A green-thinking farmer has secured funding from Defra's
Rural Enterprise Scheme (RES) to support his latest business
Simon Henderson and his wife Helen, of West Fenton Farm, near
Wooler, Northumberland, have invested more than £175,000,
including a RES grant of almost £65,000 to launch Fenton
The new company aims to collect native wildflower and grass
seeds from sites across Northumberland, using sustainable methods
to ensure the sites' futures. The seeds will then be sorted,
stored and planted out into single-species seed beds at the farm
Mr Henderson said:
"It will take up to 18 months before we can harvest seeds
from these new plants, and we'll be collecting from other sites
again next summer to ensure we have all the species we need.
The aim is that eventually we'll be producing all our own seeds
here at West Fenton.
"These can then be supplied to farmers and other land owners
and managers who are looking to introduce native species to their
fields and meadows. We will even be able to make up specific
mixtures to cater for Environmental Stewardship (ES) agreement
"The seeds will also be available to others, such as builders
and highways managers, who wish to plant native wildflowers and
grasses on open areas of new estates, roadside verges and village
greens. We're even hoping to offer some for domestic use, allowing
homeowners to introduce wildflowers and grasses to their gardens.
"And once everything is up and running we'll be taking
on two full-time staff to help run the business."
A range of specialist equipment has been installed to tackle
the delicate harvesting and sorting process and to ensure the
correct, climate-controlled storage conditions for the seeds.
The Hendersons have also invested in a comprehensive computer
system to ensure full traceability.
Mr Henderson explained:
"The computer tracking system will be able to trace all
our seeds throughout the production process. We will be able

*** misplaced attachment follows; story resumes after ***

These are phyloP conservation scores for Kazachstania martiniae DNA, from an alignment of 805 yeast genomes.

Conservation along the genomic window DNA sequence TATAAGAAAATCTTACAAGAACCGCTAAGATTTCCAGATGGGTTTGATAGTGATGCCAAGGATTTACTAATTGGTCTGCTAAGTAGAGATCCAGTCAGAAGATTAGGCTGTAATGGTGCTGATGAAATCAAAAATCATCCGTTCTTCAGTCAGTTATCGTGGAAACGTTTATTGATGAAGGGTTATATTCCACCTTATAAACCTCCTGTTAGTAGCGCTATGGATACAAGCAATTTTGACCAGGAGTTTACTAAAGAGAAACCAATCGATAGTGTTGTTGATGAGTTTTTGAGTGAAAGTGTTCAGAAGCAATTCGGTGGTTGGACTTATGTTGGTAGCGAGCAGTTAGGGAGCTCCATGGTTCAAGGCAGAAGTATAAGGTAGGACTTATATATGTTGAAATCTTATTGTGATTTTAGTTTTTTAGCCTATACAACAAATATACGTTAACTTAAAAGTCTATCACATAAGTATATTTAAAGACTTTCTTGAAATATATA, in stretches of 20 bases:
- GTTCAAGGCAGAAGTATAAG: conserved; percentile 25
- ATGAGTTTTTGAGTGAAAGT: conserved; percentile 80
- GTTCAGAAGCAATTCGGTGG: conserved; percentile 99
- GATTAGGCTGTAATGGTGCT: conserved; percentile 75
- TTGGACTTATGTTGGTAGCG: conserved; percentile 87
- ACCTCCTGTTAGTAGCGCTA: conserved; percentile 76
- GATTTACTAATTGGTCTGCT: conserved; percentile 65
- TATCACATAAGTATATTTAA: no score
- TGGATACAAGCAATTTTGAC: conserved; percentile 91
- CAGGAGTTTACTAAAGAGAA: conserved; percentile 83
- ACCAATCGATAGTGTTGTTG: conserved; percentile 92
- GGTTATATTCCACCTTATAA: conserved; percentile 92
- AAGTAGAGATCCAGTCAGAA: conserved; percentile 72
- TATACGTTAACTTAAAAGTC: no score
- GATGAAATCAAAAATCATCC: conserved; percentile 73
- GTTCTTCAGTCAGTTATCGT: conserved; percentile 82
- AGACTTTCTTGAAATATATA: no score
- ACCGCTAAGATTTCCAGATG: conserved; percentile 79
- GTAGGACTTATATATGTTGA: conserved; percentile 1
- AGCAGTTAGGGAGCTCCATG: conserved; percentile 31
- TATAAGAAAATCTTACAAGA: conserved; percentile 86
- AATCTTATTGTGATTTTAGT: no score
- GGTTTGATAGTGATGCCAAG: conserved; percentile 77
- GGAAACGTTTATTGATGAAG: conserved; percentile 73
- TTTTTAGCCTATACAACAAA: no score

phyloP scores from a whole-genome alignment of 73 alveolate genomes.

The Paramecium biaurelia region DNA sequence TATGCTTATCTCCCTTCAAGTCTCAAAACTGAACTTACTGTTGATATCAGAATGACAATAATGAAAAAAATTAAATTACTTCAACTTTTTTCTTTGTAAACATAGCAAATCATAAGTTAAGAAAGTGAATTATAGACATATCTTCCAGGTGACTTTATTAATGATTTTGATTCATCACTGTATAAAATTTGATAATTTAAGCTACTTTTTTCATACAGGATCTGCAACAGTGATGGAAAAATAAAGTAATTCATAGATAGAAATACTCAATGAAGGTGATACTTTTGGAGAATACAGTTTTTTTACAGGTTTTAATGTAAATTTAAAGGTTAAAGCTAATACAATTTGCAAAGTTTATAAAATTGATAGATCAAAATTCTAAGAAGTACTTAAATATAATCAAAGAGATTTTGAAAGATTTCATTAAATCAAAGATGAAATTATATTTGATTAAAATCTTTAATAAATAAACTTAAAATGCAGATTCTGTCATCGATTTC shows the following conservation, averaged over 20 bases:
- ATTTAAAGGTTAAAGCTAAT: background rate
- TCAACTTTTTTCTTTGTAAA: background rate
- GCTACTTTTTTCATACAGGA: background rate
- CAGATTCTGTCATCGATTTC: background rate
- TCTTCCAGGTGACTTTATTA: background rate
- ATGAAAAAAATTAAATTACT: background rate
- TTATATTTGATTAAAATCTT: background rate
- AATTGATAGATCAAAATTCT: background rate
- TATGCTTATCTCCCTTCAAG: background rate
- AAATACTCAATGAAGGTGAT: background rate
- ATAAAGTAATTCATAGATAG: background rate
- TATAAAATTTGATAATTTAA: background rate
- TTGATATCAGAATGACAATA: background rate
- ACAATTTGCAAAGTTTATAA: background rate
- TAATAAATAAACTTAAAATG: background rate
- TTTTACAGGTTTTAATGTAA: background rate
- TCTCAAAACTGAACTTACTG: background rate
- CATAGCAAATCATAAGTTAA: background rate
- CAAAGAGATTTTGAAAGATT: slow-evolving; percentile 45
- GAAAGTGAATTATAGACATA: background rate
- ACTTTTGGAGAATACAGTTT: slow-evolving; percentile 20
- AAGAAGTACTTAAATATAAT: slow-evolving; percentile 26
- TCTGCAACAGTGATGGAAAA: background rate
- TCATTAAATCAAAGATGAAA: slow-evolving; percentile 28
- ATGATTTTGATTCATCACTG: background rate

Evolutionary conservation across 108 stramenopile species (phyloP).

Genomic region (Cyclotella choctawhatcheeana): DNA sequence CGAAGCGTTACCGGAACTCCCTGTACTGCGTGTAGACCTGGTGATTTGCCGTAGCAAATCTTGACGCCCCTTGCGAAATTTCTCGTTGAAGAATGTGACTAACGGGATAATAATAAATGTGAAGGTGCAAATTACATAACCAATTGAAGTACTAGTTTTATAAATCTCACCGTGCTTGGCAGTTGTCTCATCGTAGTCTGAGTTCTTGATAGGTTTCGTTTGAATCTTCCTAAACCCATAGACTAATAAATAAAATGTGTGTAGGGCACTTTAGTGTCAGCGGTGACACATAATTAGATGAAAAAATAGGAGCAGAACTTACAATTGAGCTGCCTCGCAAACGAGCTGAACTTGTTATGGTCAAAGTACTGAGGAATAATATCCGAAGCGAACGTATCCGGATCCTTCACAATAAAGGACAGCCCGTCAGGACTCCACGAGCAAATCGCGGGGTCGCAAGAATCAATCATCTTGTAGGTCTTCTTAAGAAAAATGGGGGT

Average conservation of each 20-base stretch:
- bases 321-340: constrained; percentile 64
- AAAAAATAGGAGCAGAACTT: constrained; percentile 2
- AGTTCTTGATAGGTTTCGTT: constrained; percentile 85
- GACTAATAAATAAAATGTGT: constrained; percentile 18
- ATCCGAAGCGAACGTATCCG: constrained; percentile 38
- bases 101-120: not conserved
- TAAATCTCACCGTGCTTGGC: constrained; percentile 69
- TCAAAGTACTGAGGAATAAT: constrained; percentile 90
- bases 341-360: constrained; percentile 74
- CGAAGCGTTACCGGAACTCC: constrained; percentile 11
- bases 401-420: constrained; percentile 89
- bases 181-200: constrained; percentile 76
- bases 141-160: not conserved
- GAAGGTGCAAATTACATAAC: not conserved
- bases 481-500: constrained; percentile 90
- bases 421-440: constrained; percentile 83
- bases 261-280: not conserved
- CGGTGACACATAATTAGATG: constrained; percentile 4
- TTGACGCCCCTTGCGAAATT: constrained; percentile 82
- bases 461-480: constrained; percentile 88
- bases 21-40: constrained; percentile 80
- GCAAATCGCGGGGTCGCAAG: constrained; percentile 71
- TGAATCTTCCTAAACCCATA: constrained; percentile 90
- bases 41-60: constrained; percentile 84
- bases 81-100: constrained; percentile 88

to show when and where they were harvested and which site the
original seed stock came from.
"We're also now building up a database, recording which
species are found at each site so that we know the places and
conditions where each of the species of plant are most likely
to thrive. We will then be able to offer the most appropriate
seed mixes for our customers."
As keen conservationists the Hendersons have already carried
out a wide range of environmental improvements on their own farm,
where they have three Countryside Stewardship Scheme (CSS) agreements
covering the land.
Last year they also opened the Fenton Centre, an environmental
education facility, with the support of RES, where they welcome
school groups, farmers, farming organisations, university students
and members of the public who wish to learn more about environmentally-friendly
And they are keen to link the new business with these existing
initiatives, offering workshops at the centre for those wishing
to learn about harvesting, preparation and sowing the seeds.
Visitors will also be able to learn more about wildflowers and
grasses generally as the couple will be extending their existing
nature trail to allow people to see the plants growing in the
seed beds and through a new wildflower meadow to be created next
Martin Price, an adviser for the Rural Development Service in
the North East, said:
"West Fenton Farm is a wonderful example of environmentally-friendly
farming at its best. It is already one of our demonstration farms,
where others learn how CSS and the new Environmental Stewardship
(ES) scheme that has replaced it can help farmers preserve and
enhance the landscape.
"Having access to native wildflower and grass seeds that
have been produced in such a way that does not jeopardise existing
areas where they grow in the wild, is vital for those wishing
to adopt good environmental land management practices.
"The Hendersons have realised there is a market for such
a product and we're delighted to have been able to support them
in their new venture, which will also have benefits for others
wishing to restore and create habitats as part of their ES agreements."
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